Wednesday, July 22, 2009

Solar eclipse of the century

The celestial spectacle on Wednesday, 22 July 2009, will darken major cities, densely populated countryside, and a vast expanse of tropical ocean. The eclipse itself will be a monster, with totality – when the sun is completely covered by the moon – lasting more than 6.6 minutes at maximum. That makes this the longest totality until 2132.

A total solar eclipse occurs once every year or two on average, but each is visible only from a narrow track covering less than 1 per cent of Earth's surface. The eclipse of 1 August 2008, was visible only from parts of the Arctic, Siberia, and central Asia.

The main reason why this year's totality lasts so long is because the eclipse starts just a few hours after the moon reaches perigee, the point at which it is closest to Earth in its orbit . At such a close distance, the moon appears fully 8 per cent larger than the sun and casts a broader than usual shadow. At the point of greatest eclipse in the western Pacific, the path of totality is 258 km wide.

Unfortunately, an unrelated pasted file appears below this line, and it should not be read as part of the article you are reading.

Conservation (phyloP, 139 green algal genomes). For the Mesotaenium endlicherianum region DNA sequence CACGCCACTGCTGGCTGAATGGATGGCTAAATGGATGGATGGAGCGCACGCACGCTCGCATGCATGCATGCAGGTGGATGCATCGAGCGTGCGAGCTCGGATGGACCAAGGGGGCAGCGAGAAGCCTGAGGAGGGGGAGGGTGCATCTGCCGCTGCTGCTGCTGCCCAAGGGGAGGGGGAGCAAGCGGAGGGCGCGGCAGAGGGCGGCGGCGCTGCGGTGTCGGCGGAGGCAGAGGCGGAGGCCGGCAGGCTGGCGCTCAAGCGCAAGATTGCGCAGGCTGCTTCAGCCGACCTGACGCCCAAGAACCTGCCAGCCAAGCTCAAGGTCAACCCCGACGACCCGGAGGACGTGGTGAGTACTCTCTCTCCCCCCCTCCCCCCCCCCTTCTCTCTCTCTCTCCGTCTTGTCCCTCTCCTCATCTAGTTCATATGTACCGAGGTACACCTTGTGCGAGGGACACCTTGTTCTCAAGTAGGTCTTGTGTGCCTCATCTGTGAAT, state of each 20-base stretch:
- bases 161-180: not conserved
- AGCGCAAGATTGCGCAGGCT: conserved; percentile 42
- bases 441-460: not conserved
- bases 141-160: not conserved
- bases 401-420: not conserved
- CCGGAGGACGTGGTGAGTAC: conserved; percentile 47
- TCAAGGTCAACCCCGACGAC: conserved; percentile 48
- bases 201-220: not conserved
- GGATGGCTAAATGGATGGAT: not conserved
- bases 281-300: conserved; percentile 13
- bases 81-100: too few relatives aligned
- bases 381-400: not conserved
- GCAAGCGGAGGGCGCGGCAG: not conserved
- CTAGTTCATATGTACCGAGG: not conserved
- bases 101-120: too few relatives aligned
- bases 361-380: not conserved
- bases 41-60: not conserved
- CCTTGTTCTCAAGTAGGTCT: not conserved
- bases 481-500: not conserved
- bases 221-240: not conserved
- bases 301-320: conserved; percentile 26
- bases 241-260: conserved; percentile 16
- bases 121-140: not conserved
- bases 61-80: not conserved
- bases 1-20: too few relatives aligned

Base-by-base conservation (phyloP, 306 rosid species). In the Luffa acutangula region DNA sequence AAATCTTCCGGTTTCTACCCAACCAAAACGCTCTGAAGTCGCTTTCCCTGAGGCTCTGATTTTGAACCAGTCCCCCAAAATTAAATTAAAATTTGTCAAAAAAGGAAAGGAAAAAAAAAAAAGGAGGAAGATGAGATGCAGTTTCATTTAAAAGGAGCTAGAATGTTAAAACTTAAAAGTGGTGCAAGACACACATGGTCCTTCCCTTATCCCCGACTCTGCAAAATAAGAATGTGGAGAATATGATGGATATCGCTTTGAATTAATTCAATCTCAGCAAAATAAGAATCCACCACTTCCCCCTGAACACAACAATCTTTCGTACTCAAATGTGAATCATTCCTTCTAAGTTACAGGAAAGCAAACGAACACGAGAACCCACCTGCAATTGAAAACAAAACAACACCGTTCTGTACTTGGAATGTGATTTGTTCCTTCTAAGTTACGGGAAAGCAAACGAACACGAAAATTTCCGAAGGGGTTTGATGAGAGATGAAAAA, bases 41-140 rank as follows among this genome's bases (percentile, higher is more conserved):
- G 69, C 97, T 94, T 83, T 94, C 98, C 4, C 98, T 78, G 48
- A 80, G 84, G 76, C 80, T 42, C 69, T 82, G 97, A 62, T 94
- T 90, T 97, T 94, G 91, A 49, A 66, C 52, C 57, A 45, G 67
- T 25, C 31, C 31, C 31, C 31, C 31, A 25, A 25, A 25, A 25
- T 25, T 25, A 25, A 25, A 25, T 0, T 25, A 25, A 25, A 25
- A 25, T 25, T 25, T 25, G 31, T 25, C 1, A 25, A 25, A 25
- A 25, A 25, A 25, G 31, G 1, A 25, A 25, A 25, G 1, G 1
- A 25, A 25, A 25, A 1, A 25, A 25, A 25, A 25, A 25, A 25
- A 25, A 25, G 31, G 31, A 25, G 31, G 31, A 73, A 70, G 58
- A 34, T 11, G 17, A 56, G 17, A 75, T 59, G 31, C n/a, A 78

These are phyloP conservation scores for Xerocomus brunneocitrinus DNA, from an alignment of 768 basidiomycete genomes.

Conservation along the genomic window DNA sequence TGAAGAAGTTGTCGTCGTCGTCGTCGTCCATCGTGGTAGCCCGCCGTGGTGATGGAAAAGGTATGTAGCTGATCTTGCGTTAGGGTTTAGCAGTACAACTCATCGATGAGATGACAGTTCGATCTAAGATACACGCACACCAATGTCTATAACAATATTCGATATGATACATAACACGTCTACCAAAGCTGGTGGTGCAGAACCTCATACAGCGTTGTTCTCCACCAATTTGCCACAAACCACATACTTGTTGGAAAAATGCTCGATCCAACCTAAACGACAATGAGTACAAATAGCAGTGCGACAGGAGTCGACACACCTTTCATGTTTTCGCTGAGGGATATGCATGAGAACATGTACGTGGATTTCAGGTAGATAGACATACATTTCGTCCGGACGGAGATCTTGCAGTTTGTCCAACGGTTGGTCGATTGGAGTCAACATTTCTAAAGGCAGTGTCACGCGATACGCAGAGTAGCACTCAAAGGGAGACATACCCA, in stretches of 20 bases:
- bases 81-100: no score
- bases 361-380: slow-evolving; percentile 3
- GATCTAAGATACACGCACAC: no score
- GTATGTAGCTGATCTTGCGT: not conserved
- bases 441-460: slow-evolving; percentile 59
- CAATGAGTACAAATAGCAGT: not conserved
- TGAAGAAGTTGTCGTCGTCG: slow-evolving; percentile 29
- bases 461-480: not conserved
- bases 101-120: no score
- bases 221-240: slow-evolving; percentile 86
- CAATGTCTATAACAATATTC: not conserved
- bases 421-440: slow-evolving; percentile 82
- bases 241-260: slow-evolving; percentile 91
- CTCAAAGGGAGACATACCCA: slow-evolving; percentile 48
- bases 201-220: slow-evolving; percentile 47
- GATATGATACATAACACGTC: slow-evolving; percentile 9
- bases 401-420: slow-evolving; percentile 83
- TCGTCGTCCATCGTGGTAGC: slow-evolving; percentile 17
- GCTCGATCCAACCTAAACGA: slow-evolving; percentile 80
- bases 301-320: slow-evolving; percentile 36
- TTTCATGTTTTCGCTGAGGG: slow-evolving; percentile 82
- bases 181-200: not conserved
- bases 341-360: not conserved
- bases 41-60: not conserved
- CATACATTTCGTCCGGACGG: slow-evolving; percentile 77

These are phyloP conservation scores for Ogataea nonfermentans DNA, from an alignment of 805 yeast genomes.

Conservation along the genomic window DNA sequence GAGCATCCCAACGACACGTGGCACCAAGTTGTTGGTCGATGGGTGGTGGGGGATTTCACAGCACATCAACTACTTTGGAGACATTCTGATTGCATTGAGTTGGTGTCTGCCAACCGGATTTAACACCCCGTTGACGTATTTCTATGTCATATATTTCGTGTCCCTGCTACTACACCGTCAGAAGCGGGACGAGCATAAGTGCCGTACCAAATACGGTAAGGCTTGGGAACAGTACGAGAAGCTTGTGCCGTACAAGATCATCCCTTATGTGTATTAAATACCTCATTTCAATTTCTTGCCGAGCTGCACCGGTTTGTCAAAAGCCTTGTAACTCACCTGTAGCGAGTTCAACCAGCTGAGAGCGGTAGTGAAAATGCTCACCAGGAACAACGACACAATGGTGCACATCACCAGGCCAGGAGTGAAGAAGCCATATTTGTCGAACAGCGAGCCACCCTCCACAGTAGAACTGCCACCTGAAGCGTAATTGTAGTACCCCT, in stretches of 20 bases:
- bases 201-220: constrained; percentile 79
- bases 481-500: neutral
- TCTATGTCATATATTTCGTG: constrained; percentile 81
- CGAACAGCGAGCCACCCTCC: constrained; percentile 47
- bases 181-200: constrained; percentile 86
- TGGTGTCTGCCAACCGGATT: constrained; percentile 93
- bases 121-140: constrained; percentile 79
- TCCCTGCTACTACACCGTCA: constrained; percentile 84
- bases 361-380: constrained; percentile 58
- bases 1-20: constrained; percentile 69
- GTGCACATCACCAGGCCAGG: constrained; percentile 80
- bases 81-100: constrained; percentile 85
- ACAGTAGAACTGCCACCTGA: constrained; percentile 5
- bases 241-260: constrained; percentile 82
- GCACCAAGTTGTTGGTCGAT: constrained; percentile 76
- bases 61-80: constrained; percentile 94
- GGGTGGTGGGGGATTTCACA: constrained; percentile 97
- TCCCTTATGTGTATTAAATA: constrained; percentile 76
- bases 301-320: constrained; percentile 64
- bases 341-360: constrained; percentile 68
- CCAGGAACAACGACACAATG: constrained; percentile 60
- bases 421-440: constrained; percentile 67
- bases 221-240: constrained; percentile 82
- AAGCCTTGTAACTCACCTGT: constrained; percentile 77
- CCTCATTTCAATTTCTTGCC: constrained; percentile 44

Gravity anomaly:

The Chinese researchers are poised to conduct an audacious once-in-a-century experiment, covering remote observatories on the Tibetan plateau to a cave in a Shanghai suburb. The plan is to test a controversial theory: the possibility that gravity drops slightly during a total eclipse.

NASA's eclipse website
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Independent Professional: Experienced educator and management consultant for engineering educational institutions, researcher, trainer, technical consultant on sustainable technologies, related to cement manufacturing and characterisation, using industrial and agricultural wastes in cement and concrete, durability of concrete and fuel cell power.